As an example, the photograph above shows the braces and center reinforcement strip on the back of a dulcimer. I shaped the center strip with a chisel and scraper. Left behind are some slight irregularities in the bevels on the sides of the center strip. I could sand the center strip to perfection but I see no point to it. I am proud of what I accomplished using two simple hand tools and feel no need to hide that in my work by sanding it to oblivion.
Working this way causes me to increasingly develop my skill and confidence using tools. I enjoy that as well.
A dulcimer doesn’t have a neck but it has something under the fingerboard that sort of serves as a neck. Calling it a neck doesn’t really make sense but when the dulcimer has a fingerboard on top of the object that shall not be called a neck then appropriate terminology becomes even more confusing.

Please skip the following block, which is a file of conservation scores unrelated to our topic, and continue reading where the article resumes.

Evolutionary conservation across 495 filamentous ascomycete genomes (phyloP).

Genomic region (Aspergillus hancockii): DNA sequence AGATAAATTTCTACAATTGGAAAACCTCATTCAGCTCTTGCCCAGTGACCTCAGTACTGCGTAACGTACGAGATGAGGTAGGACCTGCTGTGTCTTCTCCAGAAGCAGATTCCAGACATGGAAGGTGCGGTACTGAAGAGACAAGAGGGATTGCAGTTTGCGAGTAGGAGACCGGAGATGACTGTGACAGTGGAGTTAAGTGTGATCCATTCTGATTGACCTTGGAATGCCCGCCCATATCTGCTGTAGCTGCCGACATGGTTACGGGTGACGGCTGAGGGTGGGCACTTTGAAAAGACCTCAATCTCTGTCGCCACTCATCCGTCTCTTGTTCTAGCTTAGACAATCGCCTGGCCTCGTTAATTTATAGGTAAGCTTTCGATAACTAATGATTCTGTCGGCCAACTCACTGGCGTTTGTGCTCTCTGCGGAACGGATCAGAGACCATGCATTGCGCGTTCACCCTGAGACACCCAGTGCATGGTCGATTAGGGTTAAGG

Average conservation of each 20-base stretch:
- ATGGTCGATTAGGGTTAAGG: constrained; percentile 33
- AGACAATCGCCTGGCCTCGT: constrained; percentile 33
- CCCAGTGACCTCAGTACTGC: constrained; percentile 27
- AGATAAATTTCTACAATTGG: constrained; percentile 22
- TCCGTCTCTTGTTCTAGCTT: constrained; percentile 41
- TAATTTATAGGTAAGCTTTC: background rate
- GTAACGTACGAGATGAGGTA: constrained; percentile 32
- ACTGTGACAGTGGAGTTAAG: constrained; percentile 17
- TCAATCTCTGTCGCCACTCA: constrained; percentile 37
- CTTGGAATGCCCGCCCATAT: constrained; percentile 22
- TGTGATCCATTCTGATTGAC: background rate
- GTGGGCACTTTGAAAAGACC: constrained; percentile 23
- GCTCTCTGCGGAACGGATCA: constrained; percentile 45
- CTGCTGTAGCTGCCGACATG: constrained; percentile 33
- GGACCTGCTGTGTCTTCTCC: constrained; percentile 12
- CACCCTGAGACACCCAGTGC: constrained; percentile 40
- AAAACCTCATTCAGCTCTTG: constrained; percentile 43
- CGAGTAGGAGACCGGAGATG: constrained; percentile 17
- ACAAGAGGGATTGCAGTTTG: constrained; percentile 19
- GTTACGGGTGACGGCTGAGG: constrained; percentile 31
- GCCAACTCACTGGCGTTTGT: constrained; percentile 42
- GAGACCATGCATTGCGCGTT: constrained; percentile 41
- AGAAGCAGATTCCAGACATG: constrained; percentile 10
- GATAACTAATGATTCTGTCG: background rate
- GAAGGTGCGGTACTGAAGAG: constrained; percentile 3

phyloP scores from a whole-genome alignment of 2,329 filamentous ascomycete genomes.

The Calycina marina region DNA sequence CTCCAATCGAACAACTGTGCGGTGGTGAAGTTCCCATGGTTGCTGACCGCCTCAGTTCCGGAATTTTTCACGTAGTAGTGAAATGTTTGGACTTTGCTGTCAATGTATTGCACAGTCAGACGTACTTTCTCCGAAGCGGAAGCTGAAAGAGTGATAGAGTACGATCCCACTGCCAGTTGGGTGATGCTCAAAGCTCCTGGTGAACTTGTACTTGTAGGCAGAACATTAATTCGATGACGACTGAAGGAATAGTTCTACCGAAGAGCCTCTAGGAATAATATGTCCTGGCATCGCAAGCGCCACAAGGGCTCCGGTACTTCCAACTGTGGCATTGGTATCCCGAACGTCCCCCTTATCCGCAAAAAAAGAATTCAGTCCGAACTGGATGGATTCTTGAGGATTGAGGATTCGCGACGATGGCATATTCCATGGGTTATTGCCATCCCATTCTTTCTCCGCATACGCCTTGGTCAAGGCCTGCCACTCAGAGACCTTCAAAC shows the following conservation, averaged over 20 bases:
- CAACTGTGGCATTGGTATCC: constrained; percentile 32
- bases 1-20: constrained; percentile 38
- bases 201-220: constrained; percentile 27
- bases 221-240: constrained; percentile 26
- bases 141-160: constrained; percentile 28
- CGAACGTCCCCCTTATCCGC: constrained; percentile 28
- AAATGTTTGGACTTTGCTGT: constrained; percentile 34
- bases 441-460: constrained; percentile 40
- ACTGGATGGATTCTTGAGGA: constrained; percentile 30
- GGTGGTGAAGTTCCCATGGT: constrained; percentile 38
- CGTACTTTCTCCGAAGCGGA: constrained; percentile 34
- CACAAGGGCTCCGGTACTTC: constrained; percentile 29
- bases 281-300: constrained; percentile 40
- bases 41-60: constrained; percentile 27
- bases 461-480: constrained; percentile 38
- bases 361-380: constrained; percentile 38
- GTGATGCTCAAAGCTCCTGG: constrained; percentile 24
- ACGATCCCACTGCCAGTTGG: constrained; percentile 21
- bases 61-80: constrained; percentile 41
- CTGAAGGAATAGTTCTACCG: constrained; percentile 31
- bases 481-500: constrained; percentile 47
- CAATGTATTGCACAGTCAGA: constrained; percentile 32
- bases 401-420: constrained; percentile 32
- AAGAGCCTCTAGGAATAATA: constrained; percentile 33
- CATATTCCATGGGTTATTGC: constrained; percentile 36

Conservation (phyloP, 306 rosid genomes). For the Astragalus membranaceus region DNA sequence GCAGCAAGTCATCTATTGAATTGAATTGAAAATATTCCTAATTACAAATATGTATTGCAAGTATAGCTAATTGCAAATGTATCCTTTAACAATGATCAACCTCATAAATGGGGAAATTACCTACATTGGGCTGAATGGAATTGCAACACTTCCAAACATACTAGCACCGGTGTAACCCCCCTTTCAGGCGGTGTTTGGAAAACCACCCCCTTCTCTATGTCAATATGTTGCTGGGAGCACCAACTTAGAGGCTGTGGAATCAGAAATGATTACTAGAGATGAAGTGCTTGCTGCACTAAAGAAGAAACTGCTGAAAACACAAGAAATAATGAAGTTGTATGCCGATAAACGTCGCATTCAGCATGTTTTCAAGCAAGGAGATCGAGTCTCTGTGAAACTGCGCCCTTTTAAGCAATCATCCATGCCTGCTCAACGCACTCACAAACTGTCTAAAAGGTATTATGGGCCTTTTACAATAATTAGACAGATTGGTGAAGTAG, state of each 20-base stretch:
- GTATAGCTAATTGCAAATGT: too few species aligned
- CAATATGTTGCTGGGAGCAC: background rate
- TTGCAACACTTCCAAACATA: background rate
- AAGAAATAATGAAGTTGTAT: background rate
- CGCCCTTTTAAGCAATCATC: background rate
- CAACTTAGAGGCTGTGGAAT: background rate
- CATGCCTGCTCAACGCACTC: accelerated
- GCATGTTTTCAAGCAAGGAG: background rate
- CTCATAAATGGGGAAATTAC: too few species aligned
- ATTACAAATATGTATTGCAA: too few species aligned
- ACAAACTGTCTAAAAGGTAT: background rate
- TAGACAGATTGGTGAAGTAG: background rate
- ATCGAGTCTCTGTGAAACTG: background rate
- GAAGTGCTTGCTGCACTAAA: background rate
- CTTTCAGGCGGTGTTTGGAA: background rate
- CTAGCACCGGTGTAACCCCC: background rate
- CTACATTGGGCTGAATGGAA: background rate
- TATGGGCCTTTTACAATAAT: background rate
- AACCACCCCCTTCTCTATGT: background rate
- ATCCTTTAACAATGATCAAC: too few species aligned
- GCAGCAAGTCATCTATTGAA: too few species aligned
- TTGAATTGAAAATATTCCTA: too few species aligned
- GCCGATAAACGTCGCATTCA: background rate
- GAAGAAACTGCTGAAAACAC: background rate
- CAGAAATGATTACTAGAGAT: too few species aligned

For no particular reason I refer to the lower portion of the assembly as the fretboard and call the fingerboard overlay the fingerboard. When describing a fretboard with a fingerboard on it I refer to the assembled unit as a fretboard.
In the photograph above I’m gluing the fretboard assembly to a dulcimer soundboard.
The soundboard is clamped to a flat workboard. Two clamps come in from the sides holding scraps of wood that rest against the sides of the fretboard at either end. This makes it easy to accurately place the fretboard in the right spot and helps prevent it from moving while I apply the clamps.